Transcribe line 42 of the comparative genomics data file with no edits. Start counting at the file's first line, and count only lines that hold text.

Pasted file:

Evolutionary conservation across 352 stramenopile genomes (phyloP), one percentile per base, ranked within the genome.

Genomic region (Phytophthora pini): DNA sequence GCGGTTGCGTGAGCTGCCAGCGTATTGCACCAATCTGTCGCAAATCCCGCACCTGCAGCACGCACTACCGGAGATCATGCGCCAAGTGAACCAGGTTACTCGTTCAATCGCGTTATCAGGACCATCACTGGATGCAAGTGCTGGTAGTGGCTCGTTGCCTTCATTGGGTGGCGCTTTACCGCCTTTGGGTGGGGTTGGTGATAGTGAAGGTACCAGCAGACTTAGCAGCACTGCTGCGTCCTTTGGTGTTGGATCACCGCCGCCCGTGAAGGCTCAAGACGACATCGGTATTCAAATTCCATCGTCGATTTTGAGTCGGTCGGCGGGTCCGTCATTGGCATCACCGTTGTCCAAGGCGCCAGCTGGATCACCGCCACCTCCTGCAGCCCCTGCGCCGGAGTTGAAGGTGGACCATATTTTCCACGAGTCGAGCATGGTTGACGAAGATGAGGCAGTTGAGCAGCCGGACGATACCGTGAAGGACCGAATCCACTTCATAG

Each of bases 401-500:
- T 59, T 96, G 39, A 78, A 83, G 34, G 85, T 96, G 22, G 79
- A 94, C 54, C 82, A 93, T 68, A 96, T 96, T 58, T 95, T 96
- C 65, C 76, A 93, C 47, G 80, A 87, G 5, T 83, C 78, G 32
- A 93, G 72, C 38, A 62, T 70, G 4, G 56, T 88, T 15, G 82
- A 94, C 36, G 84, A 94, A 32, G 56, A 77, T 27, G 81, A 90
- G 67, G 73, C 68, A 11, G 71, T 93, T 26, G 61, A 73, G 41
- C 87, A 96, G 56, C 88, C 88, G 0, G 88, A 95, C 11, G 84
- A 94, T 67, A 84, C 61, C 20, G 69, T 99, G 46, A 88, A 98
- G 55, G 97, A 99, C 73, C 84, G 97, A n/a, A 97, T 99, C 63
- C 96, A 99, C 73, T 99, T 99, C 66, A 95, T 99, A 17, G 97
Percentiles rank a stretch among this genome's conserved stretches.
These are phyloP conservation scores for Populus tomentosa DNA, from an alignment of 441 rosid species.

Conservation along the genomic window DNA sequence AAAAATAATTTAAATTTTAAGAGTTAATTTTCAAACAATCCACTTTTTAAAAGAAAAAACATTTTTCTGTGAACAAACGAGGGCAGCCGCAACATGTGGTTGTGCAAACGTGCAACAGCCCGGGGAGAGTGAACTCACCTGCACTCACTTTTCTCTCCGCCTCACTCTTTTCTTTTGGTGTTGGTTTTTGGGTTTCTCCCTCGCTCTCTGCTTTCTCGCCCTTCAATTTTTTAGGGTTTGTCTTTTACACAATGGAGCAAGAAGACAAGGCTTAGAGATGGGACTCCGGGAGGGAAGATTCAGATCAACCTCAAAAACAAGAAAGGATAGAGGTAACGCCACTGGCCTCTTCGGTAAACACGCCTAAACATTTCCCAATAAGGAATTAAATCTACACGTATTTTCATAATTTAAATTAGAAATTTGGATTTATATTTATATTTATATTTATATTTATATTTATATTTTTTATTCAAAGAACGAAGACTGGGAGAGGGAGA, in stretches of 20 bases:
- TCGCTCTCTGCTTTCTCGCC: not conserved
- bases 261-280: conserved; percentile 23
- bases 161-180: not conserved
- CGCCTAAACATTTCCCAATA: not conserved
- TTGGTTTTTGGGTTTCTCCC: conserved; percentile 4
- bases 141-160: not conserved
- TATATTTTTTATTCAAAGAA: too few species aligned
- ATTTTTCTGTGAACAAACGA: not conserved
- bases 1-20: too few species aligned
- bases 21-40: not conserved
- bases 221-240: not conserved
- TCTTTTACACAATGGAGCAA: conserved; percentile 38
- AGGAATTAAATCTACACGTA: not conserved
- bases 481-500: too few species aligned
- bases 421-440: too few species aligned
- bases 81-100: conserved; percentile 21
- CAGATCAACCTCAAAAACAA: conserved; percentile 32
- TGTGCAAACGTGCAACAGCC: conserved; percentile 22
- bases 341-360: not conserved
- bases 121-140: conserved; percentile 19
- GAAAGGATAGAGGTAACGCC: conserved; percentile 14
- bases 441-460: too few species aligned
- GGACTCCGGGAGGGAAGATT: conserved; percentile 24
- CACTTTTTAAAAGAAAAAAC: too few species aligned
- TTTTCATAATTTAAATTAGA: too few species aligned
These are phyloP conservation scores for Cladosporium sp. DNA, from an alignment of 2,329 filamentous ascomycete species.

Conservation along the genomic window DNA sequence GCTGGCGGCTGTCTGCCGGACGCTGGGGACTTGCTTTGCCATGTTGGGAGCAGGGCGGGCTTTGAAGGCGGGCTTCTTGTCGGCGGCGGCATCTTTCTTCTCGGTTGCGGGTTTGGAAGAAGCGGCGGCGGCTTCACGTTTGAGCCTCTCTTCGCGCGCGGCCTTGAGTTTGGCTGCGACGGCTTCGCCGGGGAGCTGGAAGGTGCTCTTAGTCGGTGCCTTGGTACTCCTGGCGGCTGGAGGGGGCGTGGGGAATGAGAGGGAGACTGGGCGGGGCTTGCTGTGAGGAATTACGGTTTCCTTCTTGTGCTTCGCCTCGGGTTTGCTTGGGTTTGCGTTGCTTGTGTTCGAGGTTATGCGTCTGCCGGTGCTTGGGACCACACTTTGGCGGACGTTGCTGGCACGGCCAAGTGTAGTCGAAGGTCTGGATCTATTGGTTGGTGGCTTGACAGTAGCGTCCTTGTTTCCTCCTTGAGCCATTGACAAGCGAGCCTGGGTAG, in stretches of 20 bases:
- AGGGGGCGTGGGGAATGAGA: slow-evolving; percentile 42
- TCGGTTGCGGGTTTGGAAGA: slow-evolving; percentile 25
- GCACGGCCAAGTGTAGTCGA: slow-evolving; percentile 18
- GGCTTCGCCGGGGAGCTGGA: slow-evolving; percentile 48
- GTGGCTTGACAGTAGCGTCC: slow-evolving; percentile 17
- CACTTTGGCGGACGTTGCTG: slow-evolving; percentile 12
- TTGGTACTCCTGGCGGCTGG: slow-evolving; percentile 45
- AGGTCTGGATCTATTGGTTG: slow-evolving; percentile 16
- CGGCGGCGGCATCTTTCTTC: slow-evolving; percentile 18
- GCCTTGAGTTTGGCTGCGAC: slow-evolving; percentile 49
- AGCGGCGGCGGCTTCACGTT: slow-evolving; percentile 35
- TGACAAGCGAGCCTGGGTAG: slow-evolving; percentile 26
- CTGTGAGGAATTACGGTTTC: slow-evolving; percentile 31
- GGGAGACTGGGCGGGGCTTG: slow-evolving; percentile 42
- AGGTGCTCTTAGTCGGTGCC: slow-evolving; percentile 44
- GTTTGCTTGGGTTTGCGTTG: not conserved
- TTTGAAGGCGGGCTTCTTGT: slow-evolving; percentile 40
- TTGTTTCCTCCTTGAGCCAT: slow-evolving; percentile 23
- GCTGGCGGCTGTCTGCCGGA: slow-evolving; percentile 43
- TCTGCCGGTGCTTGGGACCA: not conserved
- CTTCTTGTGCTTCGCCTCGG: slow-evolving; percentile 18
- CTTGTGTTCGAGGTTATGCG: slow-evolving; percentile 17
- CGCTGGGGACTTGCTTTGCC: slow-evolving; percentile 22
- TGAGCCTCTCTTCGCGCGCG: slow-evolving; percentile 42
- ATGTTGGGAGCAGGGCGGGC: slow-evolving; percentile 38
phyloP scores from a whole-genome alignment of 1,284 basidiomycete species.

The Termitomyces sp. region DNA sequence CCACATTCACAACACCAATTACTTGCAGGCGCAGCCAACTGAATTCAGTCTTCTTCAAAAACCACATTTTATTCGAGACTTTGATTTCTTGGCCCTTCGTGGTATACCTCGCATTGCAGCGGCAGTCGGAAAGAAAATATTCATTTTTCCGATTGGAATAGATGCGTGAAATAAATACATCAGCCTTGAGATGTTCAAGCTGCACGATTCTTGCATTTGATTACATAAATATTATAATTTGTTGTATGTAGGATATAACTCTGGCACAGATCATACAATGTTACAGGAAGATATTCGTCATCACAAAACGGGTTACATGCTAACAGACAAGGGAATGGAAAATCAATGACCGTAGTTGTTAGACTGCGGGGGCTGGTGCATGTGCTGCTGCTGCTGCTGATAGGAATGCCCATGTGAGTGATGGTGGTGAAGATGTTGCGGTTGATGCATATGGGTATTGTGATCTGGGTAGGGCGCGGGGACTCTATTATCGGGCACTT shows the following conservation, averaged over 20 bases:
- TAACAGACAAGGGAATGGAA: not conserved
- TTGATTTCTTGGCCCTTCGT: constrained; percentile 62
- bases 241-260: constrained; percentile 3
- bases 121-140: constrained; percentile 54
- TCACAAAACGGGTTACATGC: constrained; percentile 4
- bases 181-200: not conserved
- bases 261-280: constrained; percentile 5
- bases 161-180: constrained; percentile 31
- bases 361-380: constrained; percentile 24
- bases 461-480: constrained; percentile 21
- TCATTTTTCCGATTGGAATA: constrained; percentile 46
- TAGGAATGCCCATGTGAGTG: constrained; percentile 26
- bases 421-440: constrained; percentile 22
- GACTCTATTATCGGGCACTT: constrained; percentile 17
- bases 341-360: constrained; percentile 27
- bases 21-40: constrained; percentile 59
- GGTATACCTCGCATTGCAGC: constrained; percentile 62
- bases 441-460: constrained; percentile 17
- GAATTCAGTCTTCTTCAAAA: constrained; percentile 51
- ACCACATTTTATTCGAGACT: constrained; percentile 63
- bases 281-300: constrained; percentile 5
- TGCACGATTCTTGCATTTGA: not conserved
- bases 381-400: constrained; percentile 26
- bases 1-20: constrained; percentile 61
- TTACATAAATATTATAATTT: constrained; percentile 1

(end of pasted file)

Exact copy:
These are phyloP conservation scores for Cladosporium sp. DNA, from an alignment of 2,329 filamentous ascomycete species.